Over the past few years, I’ve reviewed several monitors. And while I love those with all the bells and whistles — like a built-in colorimeter — not all of those things are necessary. At the same time, having features that photographers can rely on is important.

Enter the BenQ SW271C, the company’s 27-inch monitor that’s geared toward photographers and videographers alike. Modeled off the company’s previous SW271 model, the SW271C is very similar, just with the addition of a USB-C port. Along with some increased tech specs.

First impressions

The first impression I had was before I even took the monitor out of the box. This thing was heavy. Compared to my ViewSonic monitor of the same size, it was quite a bit heavier carrying it up to my home office.

Once it was out of the box, the monitor was what I expected to see. After all, I had seen the SW271 at trade shows, and this was nearly identical to that. The side ports — which had two USB-A ports and an SD card reader — were a great thing to have easy access to.

The only thing that bothered me about this monitor was the bezel. It’s quite large. If you use the built-in hood, this probably isn’t a concern … but as someone who has an office with no windows or glaring lights, I’ve never really needed a monitor hood.

All this said, the monitor was super sturdy on my desk. It didn’t shake (like my ViewSonic can do when I’m typing quickly), and it looked great (minus the large bezel).

The puck

Anyone who’s ever looked into a professional BenQ monitor undoubtedly has heard of “the puck.” The Hotkey Puck sits at the base of the monitor, and lets you switch back and forth between inputs, color spaces and the like.

I must admit, I really liked the design of this. It was much easier to use than the buttons found on the front of the monitor, and it blended in enough where it didn’t seem to stand out.

Real-world usage

Throughout the few months I used the SW271C, I was very happy with its performance. The colors were great and were pretty well calibrated out of the box (though I did do a calibration of my own, just in case). The monitor covers 100% of the sRGB color space, and 99% of the Adobe RGB color space, meaning you’ll get extremely accurate colors.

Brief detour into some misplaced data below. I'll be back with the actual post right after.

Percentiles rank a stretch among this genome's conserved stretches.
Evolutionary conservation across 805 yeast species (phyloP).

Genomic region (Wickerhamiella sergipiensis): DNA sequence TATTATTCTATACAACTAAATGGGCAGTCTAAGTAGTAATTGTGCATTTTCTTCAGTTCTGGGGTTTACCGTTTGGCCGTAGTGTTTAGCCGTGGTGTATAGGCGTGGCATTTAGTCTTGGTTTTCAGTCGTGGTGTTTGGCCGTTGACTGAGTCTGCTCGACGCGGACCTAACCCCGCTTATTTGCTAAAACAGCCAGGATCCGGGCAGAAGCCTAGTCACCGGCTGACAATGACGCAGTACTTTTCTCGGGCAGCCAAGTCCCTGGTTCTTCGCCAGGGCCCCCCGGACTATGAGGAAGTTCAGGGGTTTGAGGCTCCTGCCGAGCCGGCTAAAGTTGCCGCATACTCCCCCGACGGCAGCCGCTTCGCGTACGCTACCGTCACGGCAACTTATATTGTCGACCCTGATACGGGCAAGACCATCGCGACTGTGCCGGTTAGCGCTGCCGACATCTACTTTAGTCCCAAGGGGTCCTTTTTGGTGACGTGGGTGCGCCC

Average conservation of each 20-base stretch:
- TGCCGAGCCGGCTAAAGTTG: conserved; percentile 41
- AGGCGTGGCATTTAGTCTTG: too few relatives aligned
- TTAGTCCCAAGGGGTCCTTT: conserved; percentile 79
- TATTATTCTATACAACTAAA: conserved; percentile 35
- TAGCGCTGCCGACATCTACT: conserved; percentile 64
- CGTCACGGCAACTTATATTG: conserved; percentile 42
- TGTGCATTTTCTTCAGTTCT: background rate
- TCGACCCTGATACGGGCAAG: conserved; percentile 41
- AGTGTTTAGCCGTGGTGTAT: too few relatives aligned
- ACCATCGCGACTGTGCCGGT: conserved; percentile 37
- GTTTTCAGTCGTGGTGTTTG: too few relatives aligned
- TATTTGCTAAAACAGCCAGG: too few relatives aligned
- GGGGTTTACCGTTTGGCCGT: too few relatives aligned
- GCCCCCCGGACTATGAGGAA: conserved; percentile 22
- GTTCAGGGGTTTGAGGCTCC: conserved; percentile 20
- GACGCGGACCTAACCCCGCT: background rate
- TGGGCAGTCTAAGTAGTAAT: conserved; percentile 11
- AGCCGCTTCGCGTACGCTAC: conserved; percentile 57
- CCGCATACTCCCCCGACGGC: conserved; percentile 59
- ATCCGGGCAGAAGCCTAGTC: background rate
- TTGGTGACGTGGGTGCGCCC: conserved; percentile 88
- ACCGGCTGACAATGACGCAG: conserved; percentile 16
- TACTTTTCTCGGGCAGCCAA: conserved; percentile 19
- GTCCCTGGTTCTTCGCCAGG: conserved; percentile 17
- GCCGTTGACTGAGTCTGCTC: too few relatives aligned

The brightness and colors were equal throughout the display, which I’ve noticed isn’t always the case with my ViewSonic (where the corners are slightly darker).

It was also great having the two extra USB ports and SD card reader on the side, as it meant I didn’t have to rely on my USB hub as much.

Paper Color Sync

One of the big things that BenQ is marketing with this monitor is its screen-to-print consistency, with its Paper Color Sync software. I’ve been caught before when selecting the wrong color profile, paper, etc., and BenQ eliminated the pain points of getting my photo to print. And, of course, it turned out great, with vivid, realistic colors and great detail.

Now, BenQ recommends a lot with its Paper Color Sync software — mainly the shading hood attached and room color temperatures of 4500–5000K. Even without installing the shading hood and checking my room color temperature, I still found this software to be valuable, as it made the printing process easier. Plus it let me know that my settings were correct, without having to dig through countless menus.

Other features

The monitor also features HDR10 and HLG support for video, as well as 24p, 25p and 30p content.

On the still side, it also features Advanced Black & White modes, which let you view your photos in a film effect. This can come in handy when you’re trying to decide how to process your images before you start moving those sliders. Personally, I didn’t find a major benefit to this, as I don’t do a lot of black and white processing, but I can see where some would find this beneficial.

The monitor also lets you view different color spaces side-by-side. Again, not a benefit for me, but if you’re working with corporate clients who require a certain color space, this might be beneficial.

Let’s talk about price

As much as I loved the SW271C, there’s one thing that makes me scratch my head a bit. The price. This monitor (at time of writing) retails for $1599.99. That’s not a cheap monitor, especially considering that the standard SW271 is $500 less.

Sure, the SW271 standard doesn’t have USB-C connectivity, or as many video features. It also doesn’t have the Paper Color Sync functionality either. But if you don’t need those features … I don’t see how you can justify a $500 price increase. Plus, it doesn’t have the huge bezel that the SW271C has.

All that said, the SW271C is a great monitor. It does what you’d expect, and performs wonderfully. For me, the price tag is a bit steep though.

BenQ SW271C 27″ 16:9 4K HDR IPS Monitor

With 99% coverage of the Adobe RGB color space, the SW271C 27″ 16:9 4K HDR IPS Monitor from BenQ is designed for those demanding enhanced color accuracy for tasks such as video editing, photo editing, graphic design, and more. In addition to 99% coverage of the Adobe RGB color space, this monitor also covers 100% of the sRGB and Rec.709 color spaces, 90% of the DCI-P3 color space, and can play back 24p, 25p, and 30p video at its native cadence. To further enhance color brightness and clarity, this BenQ monitor has High Dynamic Range (HDR) support for HDR10 and Hybrid Log Gamma (HLG) to help make images more detailed and realistic.